Getting past the accident: explosive devices, limb loss, and refashioning a life in a military medical center

Med Anthropol Q. 2010 Sep;24(3):281-303. doi: 10.1111/j.1548-1387.2010.01105.x.


I describe the refashioning of a sense of self and identity of a junior officer in the U.S. Army who was injured in Iraq. Ethnographic data for this article were collected between July 2006 and January 2008. The setting for this article is the U.S. Armed Forces Amputee Patient Care Program at Walter Reed Army Medical Center. Two models of rehabilitation are contrasted in the rehabilitation program. The first focuses on the refashioning of identity through a sports model of rehabilitation emphasizing physical functioning. The second approaches rehabilitation by emphasizing individual interests and the concern of a person who has a future life to develop. I conclude by arguing that understanding the process of rehabilitation from traumatic injury would benefit from a perspective that melds multiple dimensions, taking into account both the physical body and the social world that patients have inhabited and will inhabit.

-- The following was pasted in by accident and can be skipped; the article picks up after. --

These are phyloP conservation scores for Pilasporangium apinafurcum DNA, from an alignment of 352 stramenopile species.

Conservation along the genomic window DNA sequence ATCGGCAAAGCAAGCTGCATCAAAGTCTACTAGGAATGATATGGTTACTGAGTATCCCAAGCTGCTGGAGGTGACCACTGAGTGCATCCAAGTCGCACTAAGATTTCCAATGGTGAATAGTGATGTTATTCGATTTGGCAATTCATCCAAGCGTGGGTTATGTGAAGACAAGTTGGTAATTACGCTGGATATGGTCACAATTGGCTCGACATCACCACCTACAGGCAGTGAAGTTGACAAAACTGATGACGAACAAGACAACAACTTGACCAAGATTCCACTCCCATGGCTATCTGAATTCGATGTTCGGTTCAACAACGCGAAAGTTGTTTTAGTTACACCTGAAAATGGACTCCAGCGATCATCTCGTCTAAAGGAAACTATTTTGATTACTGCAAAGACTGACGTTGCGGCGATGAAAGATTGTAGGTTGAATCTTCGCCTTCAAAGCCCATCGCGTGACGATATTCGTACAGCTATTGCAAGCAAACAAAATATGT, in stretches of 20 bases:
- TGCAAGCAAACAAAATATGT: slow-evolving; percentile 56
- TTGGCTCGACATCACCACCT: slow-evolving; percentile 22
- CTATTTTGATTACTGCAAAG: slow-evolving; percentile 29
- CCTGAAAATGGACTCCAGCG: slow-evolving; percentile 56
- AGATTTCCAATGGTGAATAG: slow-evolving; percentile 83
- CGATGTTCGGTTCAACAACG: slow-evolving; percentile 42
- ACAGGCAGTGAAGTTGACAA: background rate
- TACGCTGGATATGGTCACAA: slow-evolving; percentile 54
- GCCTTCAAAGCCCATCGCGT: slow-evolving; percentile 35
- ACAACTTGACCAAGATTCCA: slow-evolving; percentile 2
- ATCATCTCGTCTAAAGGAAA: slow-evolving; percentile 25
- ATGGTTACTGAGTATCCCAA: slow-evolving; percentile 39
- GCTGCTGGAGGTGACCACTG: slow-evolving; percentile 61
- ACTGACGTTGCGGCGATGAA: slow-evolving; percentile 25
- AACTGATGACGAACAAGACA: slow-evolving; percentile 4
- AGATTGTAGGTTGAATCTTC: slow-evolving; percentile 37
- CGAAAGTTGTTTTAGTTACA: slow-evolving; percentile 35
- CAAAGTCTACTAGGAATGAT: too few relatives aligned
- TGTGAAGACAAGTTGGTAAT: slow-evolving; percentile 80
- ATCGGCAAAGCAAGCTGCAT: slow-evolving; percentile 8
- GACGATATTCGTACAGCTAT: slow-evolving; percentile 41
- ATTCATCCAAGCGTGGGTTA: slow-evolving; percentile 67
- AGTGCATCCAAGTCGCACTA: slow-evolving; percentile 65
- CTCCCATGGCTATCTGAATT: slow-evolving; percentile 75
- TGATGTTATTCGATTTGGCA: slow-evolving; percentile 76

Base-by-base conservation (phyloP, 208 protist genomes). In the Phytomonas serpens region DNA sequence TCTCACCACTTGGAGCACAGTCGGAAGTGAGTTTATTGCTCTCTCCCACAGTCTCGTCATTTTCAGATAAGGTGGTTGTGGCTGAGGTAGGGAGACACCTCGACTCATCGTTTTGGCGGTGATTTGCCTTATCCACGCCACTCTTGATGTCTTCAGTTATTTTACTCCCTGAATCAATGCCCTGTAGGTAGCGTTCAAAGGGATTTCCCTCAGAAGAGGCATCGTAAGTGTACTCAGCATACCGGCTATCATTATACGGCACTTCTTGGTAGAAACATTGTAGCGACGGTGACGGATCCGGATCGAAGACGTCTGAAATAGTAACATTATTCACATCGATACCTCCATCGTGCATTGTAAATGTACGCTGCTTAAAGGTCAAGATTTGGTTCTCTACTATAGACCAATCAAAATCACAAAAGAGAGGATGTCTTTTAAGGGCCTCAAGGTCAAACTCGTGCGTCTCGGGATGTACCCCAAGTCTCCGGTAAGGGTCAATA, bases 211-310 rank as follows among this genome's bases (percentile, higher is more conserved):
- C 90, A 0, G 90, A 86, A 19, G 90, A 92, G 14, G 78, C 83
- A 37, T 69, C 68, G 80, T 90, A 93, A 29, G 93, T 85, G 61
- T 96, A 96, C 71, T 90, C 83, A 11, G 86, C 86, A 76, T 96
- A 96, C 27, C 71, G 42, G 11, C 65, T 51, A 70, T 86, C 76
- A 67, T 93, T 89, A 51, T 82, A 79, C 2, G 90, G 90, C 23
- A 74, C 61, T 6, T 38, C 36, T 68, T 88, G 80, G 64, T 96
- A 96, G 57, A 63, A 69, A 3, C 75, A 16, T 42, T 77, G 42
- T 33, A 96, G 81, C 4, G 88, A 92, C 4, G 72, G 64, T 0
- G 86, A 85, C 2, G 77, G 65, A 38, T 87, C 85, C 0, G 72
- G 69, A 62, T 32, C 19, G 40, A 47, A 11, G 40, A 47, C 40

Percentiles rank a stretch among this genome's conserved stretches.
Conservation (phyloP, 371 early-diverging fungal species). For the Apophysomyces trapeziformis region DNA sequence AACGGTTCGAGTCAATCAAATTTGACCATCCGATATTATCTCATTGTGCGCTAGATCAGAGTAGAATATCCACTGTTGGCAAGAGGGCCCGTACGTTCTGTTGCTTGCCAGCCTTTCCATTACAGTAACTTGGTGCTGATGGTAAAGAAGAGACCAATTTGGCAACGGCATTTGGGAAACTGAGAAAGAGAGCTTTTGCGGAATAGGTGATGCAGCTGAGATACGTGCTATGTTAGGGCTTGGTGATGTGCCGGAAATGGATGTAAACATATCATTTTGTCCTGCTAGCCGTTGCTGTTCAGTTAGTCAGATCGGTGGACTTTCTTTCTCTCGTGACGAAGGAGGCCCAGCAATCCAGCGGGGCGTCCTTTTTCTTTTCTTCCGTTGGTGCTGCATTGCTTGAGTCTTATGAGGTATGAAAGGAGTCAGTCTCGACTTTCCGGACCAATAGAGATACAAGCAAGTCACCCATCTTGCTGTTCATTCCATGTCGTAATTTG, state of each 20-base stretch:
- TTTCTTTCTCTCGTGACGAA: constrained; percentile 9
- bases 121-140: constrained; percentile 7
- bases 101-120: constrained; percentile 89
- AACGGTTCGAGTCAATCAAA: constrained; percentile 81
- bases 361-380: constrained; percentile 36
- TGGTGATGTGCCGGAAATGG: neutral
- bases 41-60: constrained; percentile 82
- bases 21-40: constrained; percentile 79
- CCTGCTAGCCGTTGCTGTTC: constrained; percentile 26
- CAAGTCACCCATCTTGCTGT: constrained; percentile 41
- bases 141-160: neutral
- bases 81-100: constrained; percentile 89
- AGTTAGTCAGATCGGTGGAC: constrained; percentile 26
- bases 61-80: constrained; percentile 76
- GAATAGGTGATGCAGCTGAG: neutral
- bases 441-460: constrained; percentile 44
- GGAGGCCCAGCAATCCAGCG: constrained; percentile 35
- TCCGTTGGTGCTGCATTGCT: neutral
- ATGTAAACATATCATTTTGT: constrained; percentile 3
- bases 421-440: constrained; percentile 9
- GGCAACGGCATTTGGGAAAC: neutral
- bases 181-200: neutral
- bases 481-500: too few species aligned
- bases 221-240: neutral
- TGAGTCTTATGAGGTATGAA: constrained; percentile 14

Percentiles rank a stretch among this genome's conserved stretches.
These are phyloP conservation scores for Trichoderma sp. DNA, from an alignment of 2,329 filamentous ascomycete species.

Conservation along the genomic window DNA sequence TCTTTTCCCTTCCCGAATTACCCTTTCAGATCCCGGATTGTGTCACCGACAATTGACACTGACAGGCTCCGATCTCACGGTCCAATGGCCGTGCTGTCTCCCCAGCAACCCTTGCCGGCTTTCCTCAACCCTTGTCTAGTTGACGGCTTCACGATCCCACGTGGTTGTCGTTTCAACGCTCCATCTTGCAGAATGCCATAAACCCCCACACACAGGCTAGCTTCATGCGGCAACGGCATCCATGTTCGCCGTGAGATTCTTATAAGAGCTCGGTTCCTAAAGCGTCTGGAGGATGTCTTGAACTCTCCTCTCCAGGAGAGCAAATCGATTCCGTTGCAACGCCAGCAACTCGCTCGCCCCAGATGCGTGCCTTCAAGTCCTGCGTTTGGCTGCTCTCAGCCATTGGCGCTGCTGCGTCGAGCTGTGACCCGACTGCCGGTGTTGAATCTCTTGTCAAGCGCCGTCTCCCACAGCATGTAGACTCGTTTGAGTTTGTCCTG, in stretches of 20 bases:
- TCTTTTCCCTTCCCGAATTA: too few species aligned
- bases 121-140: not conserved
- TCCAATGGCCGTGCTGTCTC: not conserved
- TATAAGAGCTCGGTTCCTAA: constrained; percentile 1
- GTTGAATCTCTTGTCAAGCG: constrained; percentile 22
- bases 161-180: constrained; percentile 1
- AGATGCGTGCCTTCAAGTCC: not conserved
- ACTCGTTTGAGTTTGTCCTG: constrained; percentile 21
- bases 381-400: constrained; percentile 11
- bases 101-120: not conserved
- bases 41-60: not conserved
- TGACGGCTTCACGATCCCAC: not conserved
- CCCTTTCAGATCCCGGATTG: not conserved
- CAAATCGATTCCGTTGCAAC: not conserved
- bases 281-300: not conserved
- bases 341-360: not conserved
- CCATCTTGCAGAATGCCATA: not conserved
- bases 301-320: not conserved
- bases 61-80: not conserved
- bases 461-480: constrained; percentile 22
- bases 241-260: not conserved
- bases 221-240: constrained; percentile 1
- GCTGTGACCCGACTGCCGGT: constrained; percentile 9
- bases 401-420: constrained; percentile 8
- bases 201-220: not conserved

MeSH terms

  • Amputation, Traumatic / psychology
  • Amputation, Traumatic / rehabilitation*
  • Amputees / psychology
  • Amputees / rehabilitation*
  • Artificial Limbs* / psychology
  • Hospitals, Military*
  • Humans
  • Iraq War, 2003-2011
  • Leg Injuries
  • Male
  • Military Medicine / methods
  • Military Personnel* / psychology
  • Patient Care / methods
  • Patient Care / psychology
  • Social Adjustment*
  • United States